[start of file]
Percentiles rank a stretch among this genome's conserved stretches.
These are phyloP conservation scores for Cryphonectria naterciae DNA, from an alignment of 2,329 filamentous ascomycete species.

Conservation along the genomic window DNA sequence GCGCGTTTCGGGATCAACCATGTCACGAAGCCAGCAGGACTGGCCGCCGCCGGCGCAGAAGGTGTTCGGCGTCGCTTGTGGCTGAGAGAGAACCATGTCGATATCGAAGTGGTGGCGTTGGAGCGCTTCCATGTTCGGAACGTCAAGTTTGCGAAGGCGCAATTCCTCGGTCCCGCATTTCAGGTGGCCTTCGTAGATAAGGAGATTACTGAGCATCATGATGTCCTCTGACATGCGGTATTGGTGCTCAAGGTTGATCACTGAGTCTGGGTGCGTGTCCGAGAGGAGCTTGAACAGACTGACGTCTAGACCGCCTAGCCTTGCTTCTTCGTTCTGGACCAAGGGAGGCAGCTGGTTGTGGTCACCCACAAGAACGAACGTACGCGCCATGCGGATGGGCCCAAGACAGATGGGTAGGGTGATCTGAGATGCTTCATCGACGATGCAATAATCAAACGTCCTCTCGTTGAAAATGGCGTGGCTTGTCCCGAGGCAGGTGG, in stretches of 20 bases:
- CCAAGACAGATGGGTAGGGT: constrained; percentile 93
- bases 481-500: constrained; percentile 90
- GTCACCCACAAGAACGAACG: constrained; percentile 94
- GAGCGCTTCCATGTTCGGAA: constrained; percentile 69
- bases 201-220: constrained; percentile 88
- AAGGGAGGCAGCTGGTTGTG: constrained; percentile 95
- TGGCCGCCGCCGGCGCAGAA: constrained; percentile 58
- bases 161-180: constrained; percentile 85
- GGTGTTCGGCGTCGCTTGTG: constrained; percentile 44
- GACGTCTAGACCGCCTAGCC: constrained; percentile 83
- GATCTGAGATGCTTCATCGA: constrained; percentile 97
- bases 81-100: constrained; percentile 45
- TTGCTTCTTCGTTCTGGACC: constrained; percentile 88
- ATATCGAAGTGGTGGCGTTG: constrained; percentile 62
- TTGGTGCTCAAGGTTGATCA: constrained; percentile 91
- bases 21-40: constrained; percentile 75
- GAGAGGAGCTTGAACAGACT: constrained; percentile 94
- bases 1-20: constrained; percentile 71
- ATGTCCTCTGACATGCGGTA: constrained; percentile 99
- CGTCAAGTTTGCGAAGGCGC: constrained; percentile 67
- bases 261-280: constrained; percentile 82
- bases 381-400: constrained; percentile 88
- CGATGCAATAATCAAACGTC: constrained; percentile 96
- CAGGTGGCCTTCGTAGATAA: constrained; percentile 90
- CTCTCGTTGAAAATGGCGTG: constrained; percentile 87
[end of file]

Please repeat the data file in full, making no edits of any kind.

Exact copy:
Percentiles rank a stretch among this genome's conserved stretches.
These are phyloP conservation scores for Cryphonectria naterciae DNA, from an alignment of 2,329 filamentous ascomycete species.

Conservation along the genomic window DNA sequence GCGCGTTTCGGGATCAACCATGTCACGAAGCCAGCAGGACTGGCCGCCGCCGGCGCAGAAGGTGTTCGGCGTCGCTTGTGGCTGAGAGAGAACCATGTCGATATCGAAGTGGTGGCGTTGGAGCGCTTCCATGTTCGGAACGTCAAGTTTGCGAAGGCGCAATTCCTCGGTCCCGCATTTCAGGTGGCCTTCGTAGATAAGGAGATTACTGAGCATCATGATGTCCTCTGACATGCGGTATTGGTGCTCAAGGTTGATCACTGAGTCTGGGTGCGTGTCCGAGAGGAGCTTGAACAGACTGACGTCTAGACCGCCTAGCCTTGCTTCTTCGTTCTGGACCAAGGGAGGCAGCTGGTTGTGGTCACCCACAAGAACGAACGTACGCGCCATGCGGATGGGCCCAAGACAGATGGGTAGGGTGATCTGAGATGCTTCATCGACGATGCAATAATCAAACGTCCTCTCGTTGAAAATGGCGTGGCTTGTCCCGAGGCAGGTGG, in stretches of 20 bases:
- CCAAGACAGATGGGTAGGGT: constrained; percentile 93
- bases 481-500: constrained; percentile 90
- GTCACCCACAAGAACGAACG: constrained; percentile 94
- GAGCGCTTCCATGTTCGGAA: constrained; percentile 69
- bases 201-220: constrained; percentile 88
- AAGGGAGGCAGCTGGTTGTG: constrained; percentile 95
- TGGCCGCCGCCGGCGCAGAA: constrained; percentile 58
- bases 161-180: constrained; percentile 85
- GGTGTTCGGCGTCGCTTGTG: constrained; percentile 44
- GACGTCTAGACCGCCTAGCC: constrained; percentile 83
- GATCTGAGATGCTTCATCGA: constrained; percentile 97
- bases 81-100: constrained; percentile 45
- TTGCTTCTTCGTTCTGGACC: constrained; percentile 88
- ATATCGAAGTGGTGGCGTTG: constrained; percentile 62
- TTGGTGCTCAAGGTTGATCA: constrained; percentile 91
- bases 21-40: constrained; percentile 75
- GAGAGGAGCTTGAACAGACT: constrained; percentile 94
- bases 1-20: constrained; percentile 71
- ATGTCCTCTGACATGCGGTA: constrained; percentile 99
- CGTCAAGTTTGCGAAGGCGC: constrained; percentile 67
- bases 261-280: constrained; percentile 82
- bases 381-400: constrained; percentile 88
- CGATGCAATAATCAAACGTC: constrained; percentile 96
- CAGGTGGCCTTCGTAGATAA: constrained; percentile 90
- CTCTCGTTGAAAATGGCGTG: constrained; percentile 87